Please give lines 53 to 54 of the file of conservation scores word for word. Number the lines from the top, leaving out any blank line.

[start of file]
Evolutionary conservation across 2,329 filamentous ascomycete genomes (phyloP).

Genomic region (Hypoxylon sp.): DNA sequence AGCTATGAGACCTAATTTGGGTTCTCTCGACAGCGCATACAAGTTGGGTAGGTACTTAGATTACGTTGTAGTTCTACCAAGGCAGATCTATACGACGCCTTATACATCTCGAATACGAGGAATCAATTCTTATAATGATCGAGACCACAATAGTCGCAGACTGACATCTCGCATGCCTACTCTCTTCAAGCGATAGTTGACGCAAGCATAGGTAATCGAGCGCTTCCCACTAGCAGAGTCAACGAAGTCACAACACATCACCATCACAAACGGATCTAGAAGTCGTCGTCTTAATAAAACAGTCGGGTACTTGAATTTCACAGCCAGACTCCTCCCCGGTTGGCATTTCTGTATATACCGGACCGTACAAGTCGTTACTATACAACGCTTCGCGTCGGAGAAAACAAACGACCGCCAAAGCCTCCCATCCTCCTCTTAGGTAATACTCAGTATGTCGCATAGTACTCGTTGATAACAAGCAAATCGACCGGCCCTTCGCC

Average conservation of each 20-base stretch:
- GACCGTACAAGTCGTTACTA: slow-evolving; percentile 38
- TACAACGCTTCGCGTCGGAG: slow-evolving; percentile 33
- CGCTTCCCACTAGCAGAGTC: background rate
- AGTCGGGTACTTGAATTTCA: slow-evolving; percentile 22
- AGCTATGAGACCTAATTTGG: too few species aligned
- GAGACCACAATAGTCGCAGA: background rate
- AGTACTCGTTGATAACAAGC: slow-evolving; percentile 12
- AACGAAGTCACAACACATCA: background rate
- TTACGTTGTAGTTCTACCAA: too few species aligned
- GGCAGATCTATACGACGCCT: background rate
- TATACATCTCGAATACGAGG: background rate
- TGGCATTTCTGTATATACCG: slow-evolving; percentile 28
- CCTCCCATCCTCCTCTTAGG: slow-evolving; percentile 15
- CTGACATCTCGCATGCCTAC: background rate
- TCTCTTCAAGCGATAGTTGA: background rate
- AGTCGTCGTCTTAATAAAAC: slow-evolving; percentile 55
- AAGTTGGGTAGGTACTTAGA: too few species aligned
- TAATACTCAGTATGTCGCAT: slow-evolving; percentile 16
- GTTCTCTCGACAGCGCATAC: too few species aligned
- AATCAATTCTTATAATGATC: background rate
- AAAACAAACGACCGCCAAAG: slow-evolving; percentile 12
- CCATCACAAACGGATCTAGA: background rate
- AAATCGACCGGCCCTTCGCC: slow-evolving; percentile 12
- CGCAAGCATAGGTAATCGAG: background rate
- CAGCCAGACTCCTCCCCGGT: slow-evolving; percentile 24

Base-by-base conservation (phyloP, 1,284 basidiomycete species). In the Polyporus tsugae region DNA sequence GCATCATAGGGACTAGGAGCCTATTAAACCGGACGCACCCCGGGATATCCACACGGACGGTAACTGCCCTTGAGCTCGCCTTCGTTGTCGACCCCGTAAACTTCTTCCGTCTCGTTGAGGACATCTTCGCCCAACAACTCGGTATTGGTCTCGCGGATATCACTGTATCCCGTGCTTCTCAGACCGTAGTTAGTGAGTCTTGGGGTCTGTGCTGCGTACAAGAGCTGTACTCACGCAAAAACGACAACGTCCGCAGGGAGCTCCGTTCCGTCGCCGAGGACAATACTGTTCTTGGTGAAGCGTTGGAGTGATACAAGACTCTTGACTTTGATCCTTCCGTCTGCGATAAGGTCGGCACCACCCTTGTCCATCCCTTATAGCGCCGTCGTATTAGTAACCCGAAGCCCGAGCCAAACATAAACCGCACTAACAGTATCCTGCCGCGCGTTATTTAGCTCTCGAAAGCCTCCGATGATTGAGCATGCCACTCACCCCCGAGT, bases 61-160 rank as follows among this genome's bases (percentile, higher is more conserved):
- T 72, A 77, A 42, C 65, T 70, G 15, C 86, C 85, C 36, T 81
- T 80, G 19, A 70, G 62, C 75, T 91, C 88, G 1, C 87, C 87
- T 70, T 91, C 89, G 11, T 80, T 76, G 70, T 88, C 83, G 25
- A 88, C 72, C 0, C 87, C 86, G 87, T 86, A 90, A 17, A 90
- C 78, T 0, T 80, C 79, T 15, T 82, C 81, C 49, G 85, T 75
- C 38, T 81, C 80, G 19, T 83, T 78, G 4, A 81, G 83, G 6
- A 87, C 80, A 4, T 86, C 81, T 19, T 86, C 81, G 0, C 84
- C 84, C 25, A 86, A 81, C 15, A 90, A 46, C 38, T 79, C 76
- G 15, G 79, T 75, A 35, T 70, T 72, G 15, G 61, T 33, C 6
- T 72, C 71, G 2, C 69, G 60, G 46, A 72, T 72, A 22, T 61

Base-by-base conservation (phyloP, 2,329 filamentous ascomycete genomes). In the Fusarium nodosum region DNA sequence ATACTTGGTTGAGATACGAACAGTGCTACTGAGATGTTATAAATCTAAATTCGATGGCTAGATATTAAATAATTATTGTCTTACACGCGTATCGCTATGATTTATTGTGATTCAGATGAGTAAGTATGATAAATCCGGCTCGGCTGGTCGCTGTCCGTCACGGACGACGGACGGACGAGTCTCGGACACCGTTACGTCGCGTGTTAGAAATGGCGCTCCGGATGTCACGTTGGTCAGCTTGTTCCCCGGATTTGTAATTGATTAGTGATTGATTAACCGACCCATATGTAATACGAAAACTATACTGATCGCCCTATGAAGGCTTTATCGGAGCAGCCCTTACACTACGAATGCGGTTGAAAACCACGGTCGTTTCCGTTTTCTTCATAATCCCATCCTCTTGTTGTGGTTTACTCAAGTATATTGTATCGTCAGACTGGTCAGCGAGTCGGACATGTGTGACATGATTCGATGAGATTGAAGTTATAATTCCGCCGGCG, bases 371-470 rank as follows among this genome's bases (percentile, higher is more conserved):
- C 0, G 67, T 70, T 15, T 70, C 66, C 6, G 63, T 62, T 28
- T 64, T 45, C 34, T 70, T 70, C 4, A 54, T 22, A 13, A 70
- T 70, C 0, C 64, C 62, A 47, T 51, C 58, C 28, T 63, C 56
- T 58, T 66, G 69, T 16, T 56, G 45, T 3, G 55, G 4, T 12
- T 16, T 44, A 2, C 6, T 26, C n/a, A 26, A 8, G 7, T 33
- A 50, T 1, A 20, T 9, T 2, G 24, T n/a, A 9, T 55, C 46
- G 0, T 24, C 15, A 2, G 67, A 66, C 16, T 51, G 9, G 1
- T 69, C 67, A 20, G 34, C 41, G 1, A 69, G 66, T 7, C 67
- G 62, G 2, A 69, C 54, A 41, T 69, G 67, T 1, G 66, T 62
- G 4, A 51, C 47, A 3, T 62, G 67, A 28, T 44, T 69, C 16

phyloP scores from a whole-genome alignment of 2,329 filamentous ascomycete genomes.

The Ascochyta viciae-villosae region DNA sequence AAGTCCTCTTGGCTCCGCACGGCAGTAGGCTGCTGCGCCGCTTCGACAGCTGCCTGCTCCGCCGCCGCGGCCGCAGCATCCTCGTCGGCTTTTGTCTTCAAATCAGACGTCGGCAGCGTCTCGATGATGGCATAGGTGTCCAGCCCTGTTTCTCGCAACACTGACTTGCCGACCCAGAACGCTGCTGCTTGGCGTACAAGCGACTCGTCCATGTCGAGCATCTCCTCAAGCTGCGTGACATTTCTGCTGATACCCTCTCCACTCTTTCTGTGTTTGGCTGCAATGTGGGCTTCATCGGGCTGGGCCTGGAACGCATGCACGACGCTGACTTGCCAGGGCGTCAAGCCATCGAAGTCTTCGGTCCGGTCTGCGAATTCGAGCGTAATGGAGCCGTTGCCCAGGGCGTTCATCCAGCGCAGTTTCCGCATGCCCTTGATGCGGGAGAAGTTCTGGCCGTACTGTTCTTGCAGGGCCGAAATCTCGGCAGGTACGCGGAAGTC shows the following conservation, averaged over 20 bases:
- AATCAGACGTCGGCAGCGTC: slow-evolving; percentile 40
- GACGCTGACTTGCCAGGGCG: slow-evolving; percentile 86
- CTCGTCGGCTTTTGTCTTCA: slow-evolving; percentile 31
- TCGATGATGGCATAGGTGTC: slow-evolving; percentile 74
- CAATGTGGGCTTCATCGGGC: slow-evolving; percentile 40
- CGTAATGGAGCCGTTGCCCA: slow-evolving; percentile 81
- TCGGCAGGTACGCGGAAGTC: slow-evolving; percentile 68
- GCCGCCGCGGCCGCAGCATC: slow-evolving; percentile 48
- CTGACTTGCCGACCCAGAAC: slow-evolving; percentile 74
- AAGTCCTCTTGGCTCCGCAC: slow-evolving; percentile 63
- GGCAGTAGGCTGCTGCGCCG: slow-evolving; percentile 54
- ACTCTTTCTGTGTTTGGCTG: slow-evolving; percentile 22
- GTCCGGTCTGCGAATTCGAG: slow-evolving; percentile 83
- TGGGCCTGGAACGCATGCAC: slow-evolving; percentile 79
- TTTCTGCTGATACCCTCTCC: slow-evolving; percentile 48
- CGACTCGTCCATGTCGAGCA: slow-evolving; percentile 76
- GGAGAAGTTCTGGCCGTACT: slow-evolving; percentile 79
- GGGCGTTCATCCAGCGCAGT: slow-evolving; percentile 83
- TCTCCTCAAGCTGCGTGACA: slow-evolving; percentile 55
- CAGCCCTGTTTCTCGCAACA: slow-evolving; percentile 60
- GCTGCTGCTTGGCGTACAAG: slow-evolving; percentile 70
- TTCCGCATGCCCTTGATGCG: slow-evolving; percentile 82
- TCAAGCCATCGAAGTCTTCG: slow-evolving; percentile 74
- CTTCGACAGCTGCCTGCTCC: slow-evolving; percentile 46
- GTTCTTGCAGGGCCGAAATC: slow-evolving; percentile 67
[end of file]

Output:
- AATCAGACGTCGGCAGCGTC: slow-evolving; percentile 40
- GACGCTGACTTGCCAGGGCG: slow-evolving; percentile 86